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Earthquake Triggers “Slow Motion” Quakes in New Zealand

Slow slip events are thought to be able to trigger earthquakes. In a study led by UT Austin, scientists have found the first instance of the reverse—an earthquake triggering a series of slow slip events.

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AUSTIN, Texas – Slow slip events, a type of slow motion earthquake that occurs over days to weeks, are thought to be capable of triggering larger, potentially damaging earthquakes. In a new study led by The University of Texas at Austin, scientists have documented the first clear-cut instance of the reverse—a massive earthquake immediately triggering a series of large slow slip events.

Some of the slow slip events occurred as far away as 300 miles from the earthquake’s epicenter. The study of new linkages between the two types of seismic activity, published in Nature Geoscience on Sept. 11, may help promote better understanding of earthquake hazard posed by subduction zones, a type of fault responsible for some of the world’s most powerful earthquakes.

“This is probably the clearest example worldwide of long-distance, large-scale slow slip triggering,” said lead author Laura Wallace, a research scientist at the University of Texas Institute for Geophysics (UTIG). She also holds a joint position at GNS Science, a New Zealand research organization that studies natural hazards and resources.

slow slip

An illustration of the amount of slow slip in centimeters that occurred after the magnitude 7.8 Kaikoura earthquake in November 2016. This is the most widespread occurrence of slow slip seen in New Zealand since scientists first observed this phenomenon in 2002. Afterslip is also shown. Afterslip is typical movement that occurs after an earthquake, but is a result of a different process than slow slip. The inset schematic shows the tectonic plates under the North Island. The Pacific Plate is moving west and is being forced under the Australian plate. The boundary where the two plates meet is under the sea east of the North Island. GNS Science

Co-authors include other GNS scientists, as well as scientists from Georgia Tech and the University of Missouri. UTIG is a research unit of the UT Jackson School of Geosciences.

In November 2016, the second largest quake ever recorded in New Zealand — the 7.8 magnitude Kaikōura quake — hit the country’s South Island. A GPS network operated by GeoNet, a partnership between GNS Science and the New Zealand Earthquake Commission, detected slow slip events hundreds of miles away beneath the North Island. The events occurred along the shallow part of the Hikurangi subduction zone that runs along and across New Zealand.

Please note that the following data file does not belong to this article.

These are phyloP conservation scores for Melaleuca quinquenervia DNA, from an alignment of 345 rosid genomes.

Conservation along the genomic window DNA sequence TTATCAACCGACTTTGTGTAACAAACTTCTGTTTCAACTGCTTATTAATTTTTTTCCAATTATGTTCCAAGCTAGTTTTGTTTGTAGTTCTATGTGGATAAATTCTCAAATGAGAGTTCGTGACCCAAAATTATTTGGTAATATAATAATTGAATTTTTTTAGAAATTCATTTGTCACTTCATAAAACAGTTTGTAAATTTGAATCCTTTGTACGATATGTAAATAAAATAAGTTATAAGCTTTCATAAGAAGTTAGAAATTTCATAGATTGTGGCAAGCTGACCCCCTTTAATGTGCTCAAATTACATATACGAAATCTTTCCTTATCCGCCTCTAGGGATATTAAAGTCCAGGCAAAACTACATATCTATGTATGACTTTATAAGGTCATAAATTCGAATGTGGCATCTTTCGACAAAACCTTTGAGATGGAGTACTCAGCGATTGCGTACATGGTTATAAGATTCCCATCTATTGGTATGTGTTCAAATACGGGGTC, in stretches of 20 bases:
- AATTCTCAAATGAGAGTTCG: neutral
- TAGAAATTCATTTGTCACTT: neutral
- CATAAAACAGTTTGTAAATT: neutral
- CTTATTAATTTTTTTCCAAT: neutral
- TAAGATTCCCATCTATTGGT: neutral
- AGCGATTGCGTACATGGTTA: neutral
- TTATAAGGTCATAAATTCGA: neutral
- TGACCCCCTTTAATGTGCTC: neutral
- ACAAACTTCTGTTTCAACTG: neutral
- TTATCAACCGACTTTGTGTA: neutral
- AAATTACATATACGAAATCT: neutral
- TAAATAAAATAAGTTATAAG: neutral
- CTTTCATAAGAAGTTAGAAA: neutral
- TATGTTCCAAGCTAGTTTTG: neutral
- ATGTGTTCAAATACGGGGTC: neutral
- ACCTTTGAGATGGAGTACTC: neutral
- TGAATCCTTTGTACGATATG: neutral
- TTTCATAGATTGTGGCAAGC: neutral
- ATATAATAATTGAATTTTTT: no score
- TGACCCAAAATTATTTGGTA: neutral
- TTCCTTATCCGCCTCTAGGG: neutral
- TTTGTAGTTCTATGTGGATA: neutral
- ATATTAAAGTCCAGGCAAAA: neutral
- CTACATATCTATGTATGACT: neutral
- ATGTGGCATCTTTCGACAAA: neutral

A subduction zone is an area where a tectonic plate dives or “subducts” beneath an adjacent tectonic plate. This type of fault is responsible for causing some of the world’s most powerful earthquakes, which occur when areas of built-up stress between the plates rupture.

Slow slip events are similar to earthquakes, as they involve more rapid than normal movement between two pieces of the Earth’s crust along a fault. However, unlike earthquakes (where the movement occurs in seconds), movement in these slow slip events or “silent earthquakes” can take weeks to months to occur.

The GPS network detected the slow slip events occurring on the Hikurangi subduction zone plate boundary in the weeks and months following the Kaikōura earthquake. The slow slip occurred at less than 9 miles deep below the surface (or seabed) and spanned an area of more than 6,000 square miles offshore from the Hawke’s Bay and Gisborne regions, comparable with the area occupied by the state of New Jersey. There was also a deeper slow slip event triggered on the subduction zone at 15-24 miles beneath the Kapiti Coast region, just west of New Zealand’s capital city Wellington. This deeper slow slip event near Wellington is still ongoing today.

Laura Wallace, UTIG

Lead author Laura Wallace, a research scientist at the University of Texas Institute for Geophysics. Liz Brenner.

“The slow slip event following the Kaikōura earthquake is the largest and most widespread episode of slow slip observed in New Zealand since these observations started in 2002,” Wallace said.

The triggering effect was probably accentuated by an offshore “sedimentary wedge” — a mass of sedimentary rock piled up at the edge of the subduction zone boundary offshore from the North Island’s east coast. This layer of more compliant rock is particularly susceptible to trapping seismic energy, which promotes slip between the plates at the base of the sedimentary wedge where the slow slip events occur.

“Our study also suggests that the northward traveling rupture during the Kaikōura quake directed strong pulses of seismic energy towards the North Island, which also influenced the long-distance triggering of the slow slip events beneath the North Island,” said Yoshihiro Kaneko, a seismologist at GNS Science.

Slow slip events in the past have been associated with triggering earthquakes, including the magnitude 9.0 Tohoku earthquake that struck Japan in 2011. The researchers have also found that the slow slip events triggered by the Kaikōura quake were the catalyst for other quakes offshore from the North Island’s east coast, including a magnitude 6.0 just offshore from the town of Porangahau on Nov. 22, 2016.

Although scientists are still in the early stages of trying to understand the relationships between slow slip events and earthquakes, Wallace said that the study results highlight additional linkages between these processes.